If you are the kind of person who is self-motivated, detail-oriented and enjoys responsibility, you will probably find a fulfilling career in the role of sales director. As the name suggests, this is a senior position overseeing sales-related issues on an organizational scale, leading your teams to meet their targets, as well as communicating with other parts of the business to report and strategize.
In the role of sales executive, you will oversee all sales-related matters, from striving to meet key performance indicators to strategizing on things like large-scale promotional campaigns. You will also be responsible for reporting to senior executives and motivating your team to achieve the goals that those executives set for the organization.
The basic hours of a sales director should stay within the regular business hours of 9 am to 5 pm, Monday to Friday, for a standard 40 hours per week. That being said, being a sales director is a senior position, and you will be expected to handle any matters that fall under your remit. This may mean working longer hours in some situations or just getting ahead of your workload during busier periods. Also, suppose you are taking a sales director role at a larger company with multiple locations or one whose customers are large organizations themselves. In that case, you will likely have to travel, which can add to your schedule.
If you are applying for the role of sales director, you will likely already know the value of planning things out, and your job interview is no different. While many questions are straightforward and can be answered easily, there will also be some questions that have no "right and wrong" answer, and it is these questions that it pays to think ahead.
Your cover letter and resume will usually be the first thing your potential employer sees of you and, as such, is the first impression you will make. For this reason, make sure it looks professional and contains all of the basic information your interviewer will need when deciding whether to invite you in for an interview.
In your cover letter, you should expand on anything that you would consider a particular highlight from your previous experience or academic life. This would include awards and any other similarly notable events. You should also touch on why you think you will be a good fit with the company, being sure to present a case for the company benefiting from you being there as much as you benefiting from working there. In your resume, include at least the following;
The outlook for sales directors is positive. While the advent of online shopping has seen a move away from physical stores, the role of sales director is just as important to online shopping, perhaps even more important. Additionally, there is much potential to move on to another role, some laterally and some moving up the pecking order.
There are a number of similar roles that are often confused with that of a sales director, such as sales manager and marketing director. And, in fairness to those who confuse these roles, they are quite similar. However, they are not variations of each other, but different roles entirely. The role of the sales director itself does not have variations; indeed, the significant differences between sales director positions will stem from the industry and business type in which they are working. A sales director for an industrial firm will have a different experience to a sales director from a catering firm. The core purpose of the role remains the same, however.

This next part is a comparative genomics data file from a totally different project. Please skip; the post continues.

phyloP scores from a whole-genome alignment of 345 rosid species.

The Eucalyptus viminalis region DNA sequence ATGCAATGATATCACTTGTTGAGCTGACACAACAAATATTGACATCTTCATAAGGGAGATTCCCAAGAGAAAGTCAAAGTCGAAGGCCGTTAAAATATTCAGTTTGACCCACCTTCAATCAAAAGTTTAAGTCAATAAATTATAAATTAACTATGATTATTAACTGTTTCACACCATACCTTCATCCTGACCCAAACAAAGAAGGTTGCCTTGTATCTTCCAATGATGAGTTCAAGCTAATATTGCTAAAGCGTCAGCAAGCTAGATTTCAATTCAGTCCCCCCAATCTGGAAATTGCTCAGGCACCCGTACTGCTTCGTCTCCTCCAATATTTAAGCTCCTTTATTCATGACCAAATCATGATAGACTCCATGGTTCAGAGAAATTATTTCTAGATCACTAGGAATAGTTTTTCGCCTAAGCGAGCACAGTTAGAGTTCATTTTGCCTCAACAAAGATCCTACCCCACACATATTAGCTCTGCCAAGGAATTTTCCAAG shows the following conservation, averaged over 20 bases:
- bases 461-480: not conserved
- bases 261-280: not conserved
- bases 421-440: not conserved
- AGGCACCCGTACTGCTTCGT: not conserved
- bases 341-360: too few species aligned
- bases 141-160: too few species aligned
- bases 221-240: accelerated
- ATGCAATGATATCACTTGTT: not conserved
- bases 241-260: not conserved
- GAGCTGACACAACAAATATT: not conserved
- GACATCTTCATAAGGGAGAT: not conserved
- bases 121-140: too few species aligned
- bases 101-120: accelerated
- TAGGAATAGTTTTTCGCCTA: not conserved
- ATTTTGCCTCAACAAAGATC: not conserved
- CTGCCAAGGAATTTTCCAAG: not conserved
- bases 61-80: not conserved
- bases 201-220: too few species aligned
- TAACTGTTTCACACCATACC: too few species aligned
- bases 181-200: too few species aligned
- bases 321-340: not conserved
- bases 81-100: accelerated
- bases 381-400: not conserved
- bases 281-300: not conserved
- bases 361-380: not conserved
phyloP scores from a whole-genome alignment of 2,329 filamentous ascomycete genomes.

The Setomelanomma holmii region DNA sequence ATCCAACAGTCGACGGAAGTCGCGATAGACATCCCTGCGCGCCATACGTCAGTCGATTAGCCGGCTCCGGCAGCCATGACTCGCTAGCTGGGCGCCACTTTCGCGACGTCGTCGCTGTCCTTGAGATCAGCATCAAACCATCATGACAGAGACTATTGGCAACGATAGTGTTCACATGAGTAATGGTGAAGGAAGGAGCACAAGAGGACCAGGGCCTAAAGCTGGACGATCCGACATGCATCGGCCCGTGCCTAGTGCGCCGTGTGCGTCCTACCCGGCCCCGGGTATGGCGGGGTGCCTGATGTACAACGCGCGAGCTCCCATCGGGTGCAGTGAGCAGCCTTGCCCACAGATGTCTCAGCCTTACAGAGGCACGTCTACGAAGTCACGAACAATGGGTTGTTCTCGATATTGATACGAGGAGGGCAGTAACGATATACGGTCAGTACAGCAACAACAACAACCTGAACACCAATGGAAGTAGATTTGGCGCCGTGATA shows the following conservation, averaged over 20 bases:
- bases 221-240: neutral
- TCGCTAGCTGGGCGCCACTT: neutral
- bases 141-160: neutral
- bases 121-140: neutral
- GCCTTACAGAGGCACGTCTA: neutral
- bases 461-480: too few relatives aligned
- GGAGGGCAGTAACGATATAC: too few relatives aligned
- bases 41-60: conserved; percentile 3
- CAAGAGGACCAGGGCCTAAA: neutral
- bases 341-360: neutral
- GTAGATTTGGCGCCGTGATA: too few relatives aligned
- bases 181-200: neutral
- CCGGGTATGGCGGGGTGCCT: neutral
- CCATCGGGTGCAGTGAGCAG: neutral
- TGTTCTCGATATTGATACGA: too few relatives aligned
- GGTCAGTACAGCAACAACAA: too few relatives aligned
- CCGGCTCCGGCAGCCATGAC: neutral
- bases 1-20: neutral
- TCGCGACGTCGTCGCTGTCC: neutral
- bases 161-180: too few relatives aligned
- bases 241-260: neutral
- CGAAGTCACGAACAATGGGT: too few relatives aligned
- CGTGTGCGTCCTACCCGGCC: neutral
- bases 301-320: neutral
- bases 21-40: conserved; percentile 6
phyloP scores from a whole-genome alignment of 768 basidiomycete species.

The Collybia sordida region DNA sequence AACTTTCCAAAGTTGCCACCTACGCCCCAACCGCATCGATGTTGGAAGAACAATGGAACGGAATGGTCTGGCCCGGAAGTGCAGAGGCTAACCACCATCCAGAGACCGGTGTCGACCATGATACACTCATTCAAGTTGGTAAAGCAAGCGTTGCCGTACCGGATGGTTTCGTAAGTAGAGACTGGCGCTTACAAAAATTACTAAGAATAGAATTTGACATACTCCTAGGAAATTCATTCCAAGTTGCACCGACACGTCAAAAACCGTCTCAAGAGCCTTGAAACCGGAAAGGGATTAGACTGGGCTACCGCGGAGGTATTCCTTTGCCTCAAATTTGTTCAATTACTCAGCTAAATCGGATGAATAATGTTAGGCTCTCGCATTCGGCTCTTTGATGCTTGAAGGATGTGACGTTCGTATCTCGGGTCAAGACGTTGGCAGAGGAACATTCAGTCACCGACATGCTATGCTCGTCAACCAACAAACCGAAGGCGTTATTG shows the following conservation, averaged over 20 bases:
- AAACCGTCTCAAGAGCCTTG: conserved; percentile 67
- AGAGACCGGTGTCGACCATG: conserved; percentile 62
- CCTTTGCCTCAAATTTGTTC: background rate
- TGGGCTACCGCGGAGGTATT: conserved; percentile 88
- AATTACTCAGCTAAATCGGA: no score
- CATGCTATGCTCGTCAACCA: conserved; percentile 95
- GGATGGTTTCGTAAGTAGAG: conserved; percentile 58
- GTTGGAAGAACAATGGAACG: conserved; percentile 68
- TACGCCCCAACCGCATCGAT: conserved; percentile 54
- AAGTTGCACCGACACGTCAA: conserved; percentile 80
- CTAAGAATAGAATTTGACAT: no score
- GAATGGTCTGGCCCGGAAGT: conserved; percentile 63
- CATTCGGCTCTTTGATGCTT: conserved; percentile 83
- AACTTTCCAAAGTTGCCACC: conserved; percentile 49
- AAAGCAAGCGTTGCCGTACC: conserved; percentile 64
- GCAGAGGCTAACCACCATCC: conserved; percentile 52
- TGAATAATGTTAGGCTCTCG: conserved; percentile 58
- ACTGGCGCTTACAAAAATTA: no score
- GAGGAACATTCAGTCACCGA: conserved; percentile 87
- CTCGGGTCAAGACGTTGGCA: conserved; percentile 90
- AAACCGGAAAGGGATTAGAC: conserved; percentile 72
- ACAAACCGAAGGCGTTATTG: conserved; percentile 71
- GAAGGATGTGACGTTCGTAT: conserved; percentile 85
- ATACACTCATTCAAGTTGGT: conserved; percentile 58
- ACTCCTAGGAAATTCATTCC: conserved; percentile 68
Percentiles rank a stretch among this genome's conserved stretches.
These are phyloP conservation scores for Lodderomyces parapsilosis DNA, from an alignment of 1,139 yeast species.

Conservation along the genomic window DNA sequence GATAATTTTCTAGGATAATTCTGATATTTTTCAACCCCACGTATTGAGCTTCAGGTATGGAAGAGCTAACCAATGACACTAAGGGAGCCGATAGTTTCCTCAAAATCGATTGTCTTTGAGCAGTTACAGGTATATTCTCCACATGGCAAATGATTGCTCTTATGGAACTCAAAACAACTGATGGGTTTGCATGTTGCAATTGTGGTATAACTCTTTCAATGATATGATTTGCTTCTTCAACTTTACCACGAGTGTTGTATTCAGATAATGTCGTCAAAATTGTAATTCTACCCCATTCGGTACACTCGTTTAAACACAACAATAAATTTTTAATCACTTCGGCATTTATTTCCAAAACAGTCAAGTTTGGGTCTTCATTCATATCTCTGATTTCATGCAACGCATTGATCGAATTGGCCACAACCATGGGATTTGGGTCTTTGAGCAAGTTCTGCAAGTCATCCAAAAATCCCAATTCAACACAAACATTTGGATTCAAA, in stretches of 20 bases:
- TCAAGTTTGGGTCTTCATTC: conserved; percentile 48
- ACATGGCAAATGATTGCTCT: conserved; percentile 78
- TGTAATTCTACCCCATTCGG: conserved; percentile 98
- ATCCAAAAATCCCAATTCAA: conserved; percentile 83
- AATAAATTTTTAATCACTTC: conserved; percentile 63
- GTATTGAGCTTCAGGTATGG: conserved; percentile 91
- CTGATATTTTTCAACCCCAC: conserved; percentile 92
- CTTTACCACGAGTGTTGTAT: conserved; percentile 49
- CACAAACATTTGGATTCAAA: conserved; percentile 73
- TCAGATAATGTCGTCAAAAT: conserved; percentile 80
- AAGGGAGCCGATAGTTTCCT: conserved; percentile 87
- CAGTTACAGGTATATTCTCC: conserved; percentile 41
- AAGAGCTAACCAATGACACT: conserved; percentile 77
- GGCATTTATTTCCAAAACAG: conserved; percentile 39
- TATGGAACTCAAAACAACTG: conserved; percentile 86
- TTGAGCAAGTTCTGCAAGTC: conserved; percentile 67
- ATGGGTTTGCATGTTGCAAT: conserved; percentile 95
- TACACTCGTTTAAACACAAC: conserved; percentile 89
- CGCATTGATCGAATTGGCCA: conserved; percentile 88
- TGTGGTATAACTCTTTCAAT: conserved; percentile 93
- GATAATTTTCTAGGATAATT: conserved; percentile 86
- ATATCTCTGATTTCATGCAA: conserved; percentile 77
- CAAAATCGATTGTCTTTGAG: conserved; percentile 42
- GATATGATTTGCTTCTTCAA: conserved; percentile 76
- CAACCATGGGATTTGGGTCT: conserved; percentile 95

As mentioned earlier in the article, the role of sales director often commands a generous salary. At the lower end of the scale, an entry-level position can expect to earn around $75,000 per year. That's already above the national average salary in Canada. The average wage for a sales director in Canada is around $100,000 per year, based on an average of 40 hours per week at $51 per hour. At the higher end of the scale, the most experienced and effective sales directors can earn as much as $150,000 per year.
Top paying areas for sales directors in Canada include: Ontario, Alberta, and Quebec.
With such a senior and far-reaching role, it is only to be expected that there will be a lot of moving parts to keep track of. In your role as a sales representative, you will have many duties and responsibilities, including the following;
Sales director work will spend a lot of time working in an office. Indeed, some sales director roles may hardly ever require you to leave the office in the execution of your duties. You may also need to spend time on a sales floor with your team, though this will depend on the organization you are working for. Your role may also involve some travelling, especially if your organization deals with large companies. In general, however, you should expect quite a physically comfortable work environment.
This is obviously a very senior role, which brings with it some quite high requirements in terms of experience and qualifications. Your prospective employer will want you to have at least a bachelor's degree in a relevant field, such as business administration. However, you will stand a much better chance if you have a master's degree. You will also need a wealth of experience. Internships can help with this, but also just working in sales. Many employers are going to want at least 5 years of experience—including some management—though some employers may require as much as 10 years of experience.